MIAMI - Ryan Howard is not a fatalist except when it comes to matters of health, those of which are generally beyond the $125 million first baseman's control. He will take his chances. A cortisone shot reduced the pain from inflammation in his left knee. A doctor examined it and proclaimed him fit for action.

So manager Charlie Manuel inserted Howard into his customary cleanup spot Tuesday after a two-game absence. In the short term, the injection did its job, as Howard delivered three hits and three RBIs in a 7-3 victory. What about the long-term prognosis of playing on an injured knee?

"I guess if I blow up," Howard said before the game, "then I'd be worried about that then."

Howard grinned.

"I mean, right now it feels pretty good," he said. "As far as all of that, I'm sure we'll continue to keep an eye on it."

On Monday, head athletic trainer Scott Sheridan said inconsistencies in Howard's left meniscus (cartilage) "concerned us." Tests were inconclusive as to whether Howard had torn it. Even if he did, it's an injury players will trudge through, Sheridan said. Howard appears willing.

His left Achilles was surgically repaired in October 2011. Sheridan could not say whether the two injuries were related. He did admit it was possible.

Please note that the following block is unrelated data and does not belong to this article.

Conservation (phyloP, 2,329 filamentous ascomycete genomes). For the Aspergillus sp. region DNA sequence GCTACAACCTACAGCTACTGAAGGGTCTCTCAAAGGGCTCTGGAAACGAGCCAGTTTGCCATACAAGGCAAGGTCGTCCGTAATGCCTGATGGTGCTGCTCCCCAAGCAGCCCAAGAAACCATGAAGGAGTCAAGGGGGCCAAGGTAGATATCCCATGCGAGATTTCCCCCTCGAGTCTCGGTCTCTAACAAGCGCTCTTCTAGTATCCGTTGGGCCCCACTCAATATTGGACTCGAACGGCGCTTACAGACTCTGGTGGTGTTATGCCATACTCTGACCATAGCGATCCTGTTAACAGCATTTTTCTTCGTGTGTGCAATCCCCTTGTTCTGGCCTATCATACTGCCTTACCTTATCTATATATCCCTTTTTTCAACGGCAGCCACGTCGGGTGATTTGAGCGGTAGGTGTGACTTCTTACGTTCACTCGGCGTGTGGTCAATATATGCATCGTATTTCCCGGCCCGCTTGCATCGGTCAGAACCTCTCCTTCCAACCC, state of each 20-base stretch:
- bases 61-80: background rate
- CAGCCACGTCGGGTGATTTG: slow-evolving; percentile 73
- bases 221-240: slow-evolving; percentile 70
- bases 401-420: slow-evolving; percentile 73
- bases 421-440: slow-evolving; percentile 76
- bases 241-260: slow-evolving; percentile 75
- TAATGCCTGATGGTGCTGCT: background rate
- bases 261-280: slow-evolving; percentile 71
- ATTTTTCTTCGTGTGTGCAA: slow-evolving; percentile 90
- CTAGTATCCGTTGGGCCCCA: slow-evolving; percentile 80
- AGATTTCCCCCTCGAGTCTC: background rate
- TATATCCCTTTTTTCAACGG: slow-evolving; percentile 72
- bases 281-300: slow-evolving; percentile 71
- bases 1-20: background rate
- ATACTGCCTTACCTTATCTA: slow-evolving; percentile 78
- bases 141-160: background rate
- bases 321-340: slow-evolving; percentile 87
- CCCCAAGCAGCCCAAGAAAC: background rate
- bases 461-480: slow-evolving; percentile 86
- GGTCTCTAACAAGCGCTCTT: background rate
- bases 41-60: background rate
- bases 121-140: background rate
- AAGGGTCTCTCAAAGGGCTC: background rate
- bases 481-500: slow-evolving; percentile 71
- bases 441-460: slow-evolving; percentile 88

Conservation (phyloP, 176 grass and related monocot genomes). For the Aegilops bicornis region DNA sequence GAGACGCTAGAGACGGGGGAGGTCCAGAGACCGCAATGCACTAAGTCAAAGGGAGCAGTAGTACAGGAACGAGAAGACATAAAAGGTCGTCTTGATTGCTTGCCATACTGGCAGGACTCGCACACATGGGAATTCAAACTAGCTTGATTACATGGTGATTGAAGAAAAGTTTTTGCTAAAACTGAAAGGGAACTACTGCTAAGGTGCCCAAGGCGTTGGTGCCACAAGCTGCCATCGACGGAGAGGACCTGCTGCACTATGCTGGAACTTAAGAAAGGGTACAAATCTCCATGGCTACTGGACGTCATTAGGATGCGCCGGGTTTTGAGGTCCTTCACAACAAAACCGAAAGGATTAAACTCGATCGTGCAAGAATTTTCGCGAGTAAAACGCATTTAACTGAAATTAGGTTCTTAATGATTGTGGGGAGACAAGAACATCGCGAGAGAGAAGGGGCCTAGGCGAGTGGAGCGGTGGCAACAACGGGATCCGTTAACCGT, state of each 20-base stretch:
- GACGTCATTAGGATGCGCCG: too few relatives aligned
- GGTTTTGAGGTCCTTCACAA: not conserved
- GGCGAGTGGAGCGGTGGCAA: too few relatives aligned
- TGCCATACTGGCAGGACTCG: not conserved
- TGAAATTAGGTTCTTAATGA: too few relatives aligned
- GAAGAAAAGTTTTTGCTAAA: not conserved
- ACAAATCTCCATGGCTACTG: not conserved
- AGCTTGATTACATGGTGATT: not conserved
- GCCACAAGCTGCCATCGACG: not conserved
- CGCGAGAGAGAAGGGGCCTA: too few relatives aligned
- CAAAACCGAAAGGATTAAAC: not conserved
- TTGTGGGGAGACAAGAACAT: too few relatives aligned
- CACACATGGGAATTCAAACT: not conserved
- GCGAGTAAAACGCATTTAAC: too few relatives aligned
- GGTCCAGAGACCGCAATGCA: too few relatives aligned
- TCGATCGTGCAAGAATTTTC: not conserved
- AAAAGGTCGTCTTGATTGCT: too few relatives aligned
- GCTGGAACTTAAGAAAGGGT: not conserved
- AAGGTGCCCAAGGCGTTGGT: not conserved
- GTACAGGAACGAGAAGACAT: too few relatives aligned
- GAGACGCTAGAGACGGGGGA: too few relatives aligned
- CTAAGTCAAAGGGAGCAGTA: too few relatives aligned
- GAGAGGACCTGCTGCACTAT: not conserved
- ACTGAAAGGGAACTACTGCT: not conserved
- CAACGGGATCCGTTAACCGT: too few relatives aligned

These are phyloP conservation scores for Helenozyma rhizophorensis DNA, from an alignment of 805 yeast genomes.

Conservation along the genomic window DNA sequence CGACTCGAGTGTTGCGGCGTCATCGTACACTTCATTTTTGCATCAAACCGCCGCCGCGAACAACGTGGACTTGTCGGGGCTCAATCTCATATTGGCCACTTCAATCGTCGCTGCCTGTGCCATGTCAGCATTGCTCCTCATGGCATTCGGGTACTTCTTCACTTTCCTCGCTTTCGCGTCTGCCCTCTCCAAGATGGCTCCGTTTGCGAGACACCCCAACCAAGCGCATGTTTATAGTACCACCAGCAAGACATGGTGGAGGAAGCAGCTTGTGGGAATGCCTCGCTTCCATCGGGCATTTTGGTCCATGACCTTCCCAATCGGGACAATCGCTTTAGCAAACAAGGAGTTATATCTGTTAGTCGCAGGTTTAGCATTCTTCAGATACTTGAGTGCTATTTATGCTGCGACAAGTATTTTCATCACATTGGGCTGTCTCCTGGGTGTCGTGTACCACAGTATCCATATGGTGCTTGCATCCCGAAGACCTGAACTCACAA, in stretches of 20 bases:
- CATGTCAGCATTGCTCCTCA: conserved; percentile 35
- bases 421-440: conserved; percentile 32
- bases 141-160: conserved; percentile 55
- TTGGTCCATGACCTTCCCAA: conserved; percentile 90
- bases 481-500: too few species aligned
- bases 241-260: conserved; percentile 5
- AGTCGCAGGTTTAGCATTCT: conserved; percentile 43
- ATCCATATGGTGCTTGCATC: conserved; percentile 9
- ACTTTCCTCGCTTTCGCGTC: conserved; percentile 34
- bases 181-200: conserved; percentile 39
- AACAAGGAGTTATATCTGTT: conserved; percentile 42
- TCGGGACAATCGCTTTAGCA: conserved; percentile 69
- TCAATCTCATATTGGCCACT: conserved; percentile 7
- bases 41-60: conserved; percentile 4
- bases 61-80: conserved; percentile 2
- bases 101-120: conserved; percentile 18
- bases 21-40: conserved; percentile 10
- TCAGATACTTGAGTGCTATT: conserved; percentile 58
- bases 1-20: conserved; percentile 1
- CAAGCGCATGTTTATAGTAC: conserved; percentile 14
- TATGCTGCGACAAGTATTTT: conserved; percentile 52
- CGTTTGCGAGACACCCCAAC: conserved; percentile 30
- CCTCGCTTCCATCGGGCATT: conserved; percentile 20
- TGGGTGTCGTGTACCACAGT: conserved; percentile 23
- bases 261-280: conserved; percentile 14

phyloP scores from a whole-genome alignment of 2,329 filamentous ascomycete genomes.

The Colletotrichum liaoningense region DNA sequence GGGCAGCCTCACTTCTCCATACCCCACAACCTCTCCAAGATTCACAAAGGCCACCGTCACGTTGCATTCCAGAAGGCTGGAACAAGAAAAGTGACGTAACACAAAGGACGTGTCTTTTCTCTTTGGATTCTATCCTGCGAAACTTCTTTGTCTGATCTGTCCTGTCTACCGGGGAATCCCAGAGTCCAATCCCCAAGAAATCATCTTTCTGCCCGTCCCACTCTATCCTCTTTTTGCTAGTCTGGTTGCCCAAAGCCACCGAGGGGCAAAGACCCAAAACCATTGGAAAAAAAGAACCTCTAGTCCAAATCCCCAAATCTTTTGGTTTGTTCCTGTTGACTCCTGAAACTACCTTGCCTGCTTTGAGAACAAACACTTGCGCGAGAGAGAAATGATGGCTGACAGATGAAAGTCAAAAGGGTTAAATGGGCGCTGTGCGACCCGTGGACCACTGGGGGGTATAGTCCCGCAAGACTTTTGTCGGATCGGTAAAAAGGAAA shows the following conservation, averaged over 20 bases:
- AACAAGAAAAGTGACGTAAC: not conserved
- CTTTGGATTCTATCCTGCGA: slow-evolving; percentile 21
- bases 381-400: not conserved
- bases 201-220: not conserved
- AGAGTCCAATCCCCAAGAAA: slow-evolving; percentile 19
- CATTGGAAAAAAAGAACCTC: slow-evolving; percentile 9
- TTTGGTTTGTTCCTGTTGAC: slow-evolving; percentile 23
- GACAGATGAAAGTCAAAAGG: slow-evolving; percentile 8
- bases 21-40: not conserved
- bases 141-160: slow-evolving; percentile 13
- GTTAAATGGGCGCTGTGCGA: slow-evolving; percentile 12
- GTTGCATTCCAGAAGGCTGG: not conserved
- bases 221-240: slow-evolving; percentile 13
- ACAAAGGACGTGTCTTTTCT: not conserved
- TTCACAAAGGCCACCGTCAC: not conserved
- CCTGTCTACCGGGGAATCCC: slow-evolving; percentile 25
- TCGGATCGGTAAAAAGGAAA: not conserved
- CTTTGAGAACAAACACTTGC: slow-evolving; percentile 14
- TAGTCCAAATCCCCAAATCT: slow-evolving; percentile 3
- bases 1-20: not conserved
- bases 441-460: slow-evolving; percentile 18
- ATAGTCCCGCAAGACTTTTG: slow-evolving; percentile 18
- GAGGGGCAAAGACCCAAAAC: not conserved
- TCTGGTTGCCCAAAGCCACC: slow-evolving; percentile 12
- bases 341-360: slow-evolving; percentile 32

"All I know is it hurts," Howard said. "If it hurts, it hurts. It's like sometimes you can't explain whatever it is, so you have to go to the doctor and have them tell you what's going on. All you know is something hurts."

Manuel said he would monitor Howard. He did not offer a plan for increased rest.

"When they tell me he's ready to go," the manager said, "he's ready to go."

Howard said the knee hurt most when he ran. That was not hard to see. At times, Howard runs with a strained gait, one that has looked painful ever since his Achilles surgery.

He said he would not know the true effect of the cortisone shot until playing a full game. The pain came in waves, starting in spring training, and was worst Saturday. Howard disclosed it before that game.

The Phillies, of course, have a substantial investment in Howard. They will pay him a guaranteed $85 million from 2014 to 2016.

Faced with the prospect of spending the next four months on one healthy knee, Howard was content with his diagnosis and treatment. Then again, it is quite murky.

"I don't know," Howard said. "I'm not a doctor, I just play first base."